Good Things Come In Small Packages

Is sea bass one of those fish we're not supposed to eat? It’s confusing. And no wonder. First it was the “in” fish; then environmentalists got the word out about overfishing and sustainability. As a result, many chefs banned it from their menus. Now once again it's on menus everywhere AND in Gourmet magazine where I found this recipe so I'm guessing it’s OK to eat. Right?

I do love fish- any kind – cooked any old way, but I’m always on the lookout for unusual recipes. And I am not much for sauces, especially when I am watching calories. I want something simple, fast, lo-cal and delicious- yet something spectacular enough to serve to company. That’s the trick. Elegant enough for company without appearing like a skimpy diet dinner.

Well, here's a winner. Gourmet’s May 2009 issue has one of their “quick kitchen” recipes called Sake Sea Bass in Parchment. It looked like such a fun presentation and after reading the ingredients I didn’t see how it could go wrong. (Unless someone’s going to tell me I bought illegal fish from Whole Foods- which I greatly doubt.)

Since I found this recipe I've made it again and again. It's addictive. It’s perfect for dinner serving one or two as well as great fun for company. Just add a salad, a veggie and you’re done. Lovely.

Sake Sea Bass In Parchment
(Adapted from Gourmet Magazine, May 2009)

1/2 cup sake
1 1/2 tablespoons soy sauce
1 teaspoon grated peeled ginger
1 teaspoon sugar
6 (6 ounce) pieces skinless sea bass fillet (about 1 inch thick), any bones removed
1/2 cup sliced scallions
6 (12 to 15 inch) squares white parchment paper and kitchen string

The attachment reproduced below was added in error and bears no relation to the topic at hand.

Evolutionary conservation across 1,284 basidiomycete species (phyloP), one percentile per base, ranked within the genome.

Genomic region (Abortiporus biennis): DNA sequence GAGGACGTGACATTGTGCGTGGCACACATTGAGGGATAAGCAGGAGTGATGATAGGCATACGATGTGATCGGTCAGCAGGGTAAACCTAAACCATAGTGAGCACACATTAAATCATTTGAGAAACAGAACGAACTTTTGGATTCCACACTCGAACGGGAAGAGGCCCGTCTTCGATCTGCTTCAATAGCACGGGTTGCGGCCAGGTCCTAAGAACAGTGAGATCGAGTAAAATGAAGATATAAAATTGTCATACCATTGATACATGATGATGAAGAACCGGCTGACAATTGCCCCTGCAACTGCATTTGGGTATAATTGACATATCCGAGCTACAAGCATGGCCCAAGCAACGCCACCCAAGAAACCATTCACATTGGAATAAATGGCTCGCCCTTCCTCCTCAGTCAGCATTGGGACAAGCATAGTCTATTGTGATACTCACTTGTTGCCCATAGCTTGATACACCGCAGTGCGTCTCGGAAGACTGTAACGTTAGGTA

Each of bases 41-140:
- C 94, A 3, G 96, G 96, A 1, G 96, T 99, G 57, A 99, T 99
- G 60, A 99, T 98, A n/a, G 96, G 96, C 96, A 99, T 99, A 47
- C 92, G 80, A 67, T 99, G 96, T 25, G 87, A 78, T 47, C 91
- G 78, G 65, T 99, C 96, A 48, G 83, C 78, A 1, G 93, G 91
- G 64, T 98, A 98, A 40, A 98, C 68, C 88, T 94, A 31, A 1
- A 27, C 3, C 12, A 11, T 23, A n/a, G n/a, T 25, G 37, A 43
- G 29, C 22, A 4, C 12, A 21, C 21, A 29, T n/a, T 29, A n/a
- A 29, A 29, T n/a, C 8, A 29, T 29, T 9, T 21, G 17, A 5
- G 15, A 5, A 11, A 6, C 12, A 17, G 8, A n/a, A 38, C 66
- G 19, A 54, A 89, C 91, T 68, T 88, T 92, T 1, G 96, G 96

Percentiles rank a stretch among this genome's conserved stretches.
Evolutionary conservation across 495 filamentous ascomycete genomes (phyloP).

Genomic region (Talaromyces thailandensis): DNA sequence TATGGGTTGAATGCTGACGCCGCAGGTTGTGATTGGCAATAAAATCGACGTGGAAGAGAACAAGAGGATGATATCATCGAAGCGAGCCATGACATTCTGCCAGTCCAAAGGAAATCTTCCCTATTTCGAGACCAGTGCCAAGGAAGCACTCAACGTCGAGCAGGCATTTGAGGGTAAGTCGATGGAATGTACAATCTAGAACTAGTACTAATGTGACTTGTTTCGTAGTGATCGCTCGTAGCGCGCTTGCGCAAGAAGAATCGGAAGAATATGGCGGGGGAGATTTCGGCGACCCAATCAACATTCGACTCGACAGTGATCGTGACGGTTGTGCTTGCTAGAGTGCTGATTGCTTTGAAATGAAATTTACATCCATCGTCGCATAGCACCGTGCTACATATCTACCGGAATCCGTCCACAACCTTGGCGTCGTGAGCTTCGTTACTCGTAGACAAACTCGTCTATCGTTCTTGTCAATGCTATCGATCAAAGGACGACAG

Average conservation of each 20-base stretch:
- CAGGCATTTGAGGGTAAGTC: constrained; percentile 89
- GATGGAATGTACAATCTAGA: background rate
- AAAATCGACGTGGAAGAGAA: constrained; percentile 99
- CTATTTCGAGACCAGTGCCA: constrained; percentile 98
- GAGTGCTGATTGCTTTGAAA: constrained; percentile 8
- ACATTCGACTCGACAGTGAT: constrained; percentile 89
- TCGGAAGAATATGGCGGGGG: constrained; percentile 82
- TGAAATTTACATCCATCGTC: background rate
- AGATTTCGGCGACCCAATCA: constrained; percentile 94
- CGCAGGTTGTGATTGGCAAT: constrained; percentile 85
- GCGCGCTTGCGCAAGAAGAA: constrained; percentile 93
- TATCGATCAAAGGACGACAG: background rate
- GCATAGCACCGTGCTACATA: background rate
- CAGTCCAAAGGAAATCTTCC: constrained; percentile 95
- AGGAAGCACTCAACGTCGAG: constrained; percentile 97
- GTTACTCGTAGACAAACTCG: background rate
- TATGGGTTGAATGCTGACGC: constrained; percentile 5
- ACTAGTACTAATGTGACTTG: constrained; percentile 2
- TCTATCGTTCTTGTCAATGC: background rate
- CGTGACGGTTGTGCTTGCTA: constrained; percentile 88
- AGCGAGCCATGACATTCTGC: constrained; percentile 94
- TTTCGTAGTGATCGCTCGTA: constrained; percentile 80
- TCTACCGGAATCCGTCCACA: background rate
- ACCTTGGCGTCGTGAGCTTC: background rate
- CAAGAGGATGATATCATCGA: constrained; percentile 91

Preheat oven to 400°. Put a baking sheet on the bottom rack.
Stir together the sake, soy sauce, ginger and sugar in a bowl.
(If fish fillets are more than 4 inches long, fold the ends under.)
Place a fish fillet in the center of each piece of a parchment square and season very lightly with salt. Working with one fillet at a time, sprinkle each portion of fish with scallions and then spoon some of the sake sauce over the top, holding two corners of the parchment paper to stop liquid from spilling out.
Gather the corners of each piece over the fish to form a pouch, leaving no openings and tie tightly with string.
Repeat with the other portions.
Place on the hot baking sheet and bake until fish is cooked through, about 10 to 12 minutes. Cut the string, open carefully and enjoy! Serves 6.


  1. i'm so intrigued by foods cooked in parchment. there's definitely something appealing about anything wrapped up in a little package, even when it's fish (not my favorite protein). nice work! :)

  2. The parchment really keeps all the wonderful flavours in and especially for seafood, all the juices are retained.I'm sure your fish parchment is delicately tender and succulent. Seafood marinara baked in large baking packets and only cut open when served at the table is especially flavoursome.



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